While there has been significant research on how low-level perceptual elements contribute to a user’s ability to compare or discern data points, less is known about how seemingly meaningless properties of a visual scene contribute to the perception of information structure. We present the results of a study in which participants viewed five types of simple data visualizations that supposedly depicted information about the departmental structure of a series of companies. Although the underlying data was the same in each case, we altered simple design elements such as enclosure, connectedness of parts, whether parts were placed within a visible area, and whether the parts themselves were enclosed by borders. Participants were asked to rate each company on a series of semantic dimensions. The results show a significant effect of minor design elements on semantic interpretations of data, and comments by participants further suggest that these effects may be grounded in physical and emotional inferences derived from the appearance of charts.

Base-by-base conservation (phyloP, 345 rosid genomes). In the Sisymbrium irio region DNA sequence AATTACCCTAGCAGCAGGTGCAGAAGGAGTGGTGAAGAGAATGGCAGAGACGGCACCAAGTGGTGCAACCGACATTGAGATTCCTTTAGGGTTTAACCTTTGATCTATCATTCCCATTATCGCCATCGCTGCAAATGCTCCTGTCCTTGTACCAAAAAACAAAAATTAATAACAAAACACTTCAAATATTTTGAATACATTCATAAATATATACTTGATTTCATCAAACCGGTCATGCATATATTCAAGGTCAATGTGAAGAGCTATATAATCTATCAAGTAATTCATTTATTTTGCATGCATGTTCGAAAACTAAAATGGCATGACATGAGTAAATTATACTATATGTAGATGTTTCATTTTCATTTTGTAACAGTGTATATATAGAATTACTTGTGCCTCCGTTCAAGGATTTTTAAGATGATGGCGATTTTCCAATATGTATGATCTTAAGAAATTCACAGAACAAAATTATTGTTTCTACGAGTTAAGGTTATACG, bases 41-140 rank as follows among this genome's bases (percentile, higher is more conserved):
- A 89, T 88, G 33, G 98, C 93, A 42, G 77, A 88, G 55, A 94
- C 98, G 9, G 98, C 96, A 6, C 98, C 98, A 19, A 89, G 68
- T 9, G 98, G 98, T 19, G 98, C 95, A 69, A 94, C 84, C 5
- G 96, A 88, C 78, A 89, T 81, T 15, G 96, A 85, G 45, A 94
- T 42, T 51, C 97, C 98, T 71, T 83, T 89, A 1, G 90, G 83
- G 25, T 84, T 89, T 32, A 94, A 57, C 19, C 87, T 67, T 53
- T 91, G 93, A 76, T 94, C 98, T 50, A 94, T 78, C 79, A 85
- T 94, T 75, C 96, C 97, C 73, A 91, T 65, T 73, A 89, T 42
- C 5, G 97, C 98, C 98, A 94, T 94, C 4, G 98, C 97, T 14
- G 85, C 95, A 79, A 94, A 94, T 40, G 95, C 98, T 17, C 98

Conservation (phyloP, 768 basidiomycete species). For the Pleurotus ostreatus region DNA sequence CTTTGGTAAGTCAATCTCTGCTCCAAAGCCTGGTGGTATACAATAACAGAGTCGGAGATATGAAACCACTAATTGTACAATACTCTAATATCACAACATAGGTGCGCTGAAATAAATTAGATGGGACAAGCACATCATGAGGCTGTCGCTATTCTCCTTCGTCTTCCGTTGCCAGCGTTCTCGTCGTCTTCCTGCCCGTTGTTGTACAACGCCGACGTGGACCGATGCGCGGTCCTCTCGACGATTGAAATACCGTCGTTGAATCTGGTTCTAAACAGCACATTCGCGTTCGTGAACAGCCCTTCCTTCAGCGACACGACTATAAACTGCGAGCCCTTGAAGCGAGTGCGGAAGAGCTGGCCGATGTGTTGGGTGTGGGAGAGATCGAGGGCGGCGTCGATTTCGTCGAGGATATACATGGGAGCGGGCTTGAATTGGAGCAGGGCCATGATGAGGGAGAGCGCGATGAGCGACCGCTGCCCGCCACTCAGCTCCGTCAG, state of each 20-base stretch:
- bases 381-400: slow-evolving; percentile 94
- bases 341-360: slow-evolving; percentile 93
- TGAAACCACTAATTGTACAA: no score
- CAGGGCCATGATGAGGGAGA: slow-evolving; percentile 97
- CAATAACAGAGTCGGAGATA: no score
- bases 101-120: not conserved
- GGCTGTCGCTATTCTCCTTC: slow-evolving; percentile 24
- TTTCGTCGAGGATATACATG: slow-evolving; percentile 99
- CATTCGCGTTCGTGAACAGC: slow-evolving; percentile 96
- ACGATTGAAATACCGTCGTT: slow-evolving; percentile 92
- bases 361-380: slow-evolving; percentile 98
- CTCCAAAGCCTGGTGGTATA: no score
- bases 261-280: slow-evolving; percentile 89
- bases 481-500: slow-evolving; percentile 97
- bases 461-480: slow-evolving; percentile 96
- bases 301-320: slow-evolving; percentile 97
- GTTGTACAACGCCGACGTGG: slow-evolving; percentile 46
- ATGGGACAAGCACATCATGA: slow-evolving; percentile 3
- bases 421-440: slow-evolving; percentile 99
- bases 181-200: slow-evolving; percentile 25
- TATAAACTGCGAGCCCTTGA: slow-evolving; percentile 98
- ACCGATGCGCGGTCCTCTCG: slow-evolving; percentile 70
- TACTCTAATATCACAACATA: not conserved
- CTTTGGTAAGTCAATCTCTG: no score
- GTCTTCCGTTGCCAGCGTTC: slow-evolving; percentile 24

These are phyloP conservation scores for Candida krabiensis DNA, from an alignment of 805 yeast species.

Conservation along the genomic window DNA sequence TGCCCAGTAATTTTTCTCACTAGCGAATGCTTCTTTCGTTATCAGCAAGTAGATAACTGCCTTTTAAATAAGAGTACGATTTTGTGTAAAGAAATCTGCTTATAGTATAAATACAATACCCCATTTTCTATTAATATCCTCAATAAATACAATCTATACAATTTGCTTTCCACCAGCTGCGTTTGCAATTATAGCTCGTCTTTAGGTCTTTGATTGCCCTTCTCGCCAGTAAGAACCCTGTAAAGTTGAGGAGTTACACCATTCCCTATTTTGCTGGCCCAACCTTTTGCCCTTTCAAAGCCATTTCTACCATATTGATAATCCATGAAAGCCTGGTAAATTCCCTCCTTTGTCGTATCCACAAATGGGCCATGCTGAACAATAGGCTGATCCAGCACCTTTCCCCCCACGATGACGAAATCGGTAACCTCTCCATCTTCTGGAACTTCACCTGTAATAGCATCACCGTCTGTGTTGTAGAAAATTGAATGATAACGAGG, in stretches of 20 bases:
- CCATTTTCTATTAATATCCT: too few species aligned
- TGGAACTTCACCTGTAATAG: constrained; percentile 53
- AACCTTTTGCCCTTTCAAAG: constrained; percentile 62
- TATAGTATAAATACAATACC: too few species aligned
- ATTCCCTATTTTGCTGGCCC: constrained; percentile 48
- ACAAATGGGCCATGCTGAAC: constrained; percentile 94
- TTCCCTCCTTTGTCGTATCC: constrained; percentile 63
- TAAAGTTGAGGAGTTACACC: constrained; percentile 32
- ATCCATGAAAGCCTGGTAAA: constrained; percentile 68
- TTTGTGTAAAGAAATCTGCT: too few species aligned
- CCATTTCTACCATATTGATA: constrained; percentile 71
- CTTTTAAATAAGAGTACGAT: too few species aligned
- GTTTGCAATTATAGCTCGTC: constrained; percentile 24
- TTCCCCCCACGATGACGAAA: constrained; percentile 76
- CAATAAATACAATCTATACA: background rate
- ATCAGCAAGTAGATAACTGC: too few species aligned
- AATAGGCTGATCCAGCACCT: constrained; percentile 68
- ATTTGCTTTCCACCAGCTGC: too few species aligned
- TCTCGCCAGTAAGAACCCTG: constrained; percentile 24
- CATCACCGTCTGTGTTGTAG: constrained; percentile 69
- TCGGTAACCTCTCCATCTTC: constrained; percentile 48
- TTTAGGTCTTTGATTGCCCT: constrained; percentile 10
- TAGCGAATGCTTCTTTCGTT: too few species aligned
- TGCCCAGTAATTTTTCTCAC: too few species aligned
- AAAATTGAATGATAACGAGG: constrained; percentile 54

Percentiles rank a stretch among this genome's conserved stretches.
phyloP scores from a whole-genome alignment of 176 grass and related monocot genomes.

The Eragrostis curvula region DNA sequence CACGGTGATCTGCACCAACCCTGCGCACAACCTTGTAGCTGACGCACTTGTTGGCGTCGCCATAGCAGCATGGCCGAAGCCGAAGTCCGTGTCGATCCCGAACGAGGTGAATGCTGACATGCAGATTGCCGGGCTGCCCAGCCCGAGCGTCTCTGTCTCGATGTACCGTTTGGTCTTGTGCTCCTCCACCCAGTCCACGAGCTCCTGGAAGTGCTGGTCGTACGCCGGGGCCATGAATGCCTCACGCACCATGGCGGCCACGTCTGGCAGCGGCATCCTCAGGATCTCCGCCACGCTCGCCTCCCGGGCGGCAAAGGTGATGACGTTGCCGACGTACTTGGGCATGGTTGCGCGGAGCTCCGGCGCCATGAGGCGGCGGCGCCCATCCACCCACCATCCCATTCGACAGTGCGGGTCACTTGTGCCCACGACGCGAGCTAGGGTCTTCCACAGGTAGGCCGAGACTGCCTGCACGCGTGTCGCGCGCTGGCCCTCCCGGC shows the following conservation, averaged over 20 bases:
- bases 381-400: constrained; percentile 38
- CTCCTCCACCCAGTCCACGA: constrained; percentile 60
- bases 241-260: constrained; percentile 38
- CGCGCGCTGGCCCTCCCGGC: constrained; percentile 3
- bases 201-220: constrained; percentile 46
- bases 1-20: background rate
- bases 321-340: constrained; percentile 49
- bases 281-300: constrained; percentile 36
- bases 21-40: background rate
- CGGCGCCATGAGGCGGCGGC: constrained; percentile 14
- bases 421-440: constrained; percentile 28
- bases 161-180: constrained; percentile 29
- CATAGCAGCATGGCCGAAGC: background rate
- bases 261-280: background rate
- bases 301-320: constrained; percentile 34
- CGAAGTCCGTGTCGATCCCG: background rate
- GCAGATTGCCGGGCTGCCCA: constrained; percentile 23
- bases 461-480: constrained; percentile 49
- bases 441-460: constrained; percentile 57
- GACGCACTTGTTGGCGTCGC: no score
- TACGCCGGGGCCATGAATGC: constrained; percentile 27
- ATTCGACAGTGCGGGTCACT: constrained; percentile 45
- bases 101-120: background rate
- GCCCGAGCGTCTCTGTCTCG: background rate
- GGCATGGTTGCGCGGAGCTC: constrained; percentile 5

Design Elements and the Perception of Information Structure. In IEEE Information Visualization Posters, 2009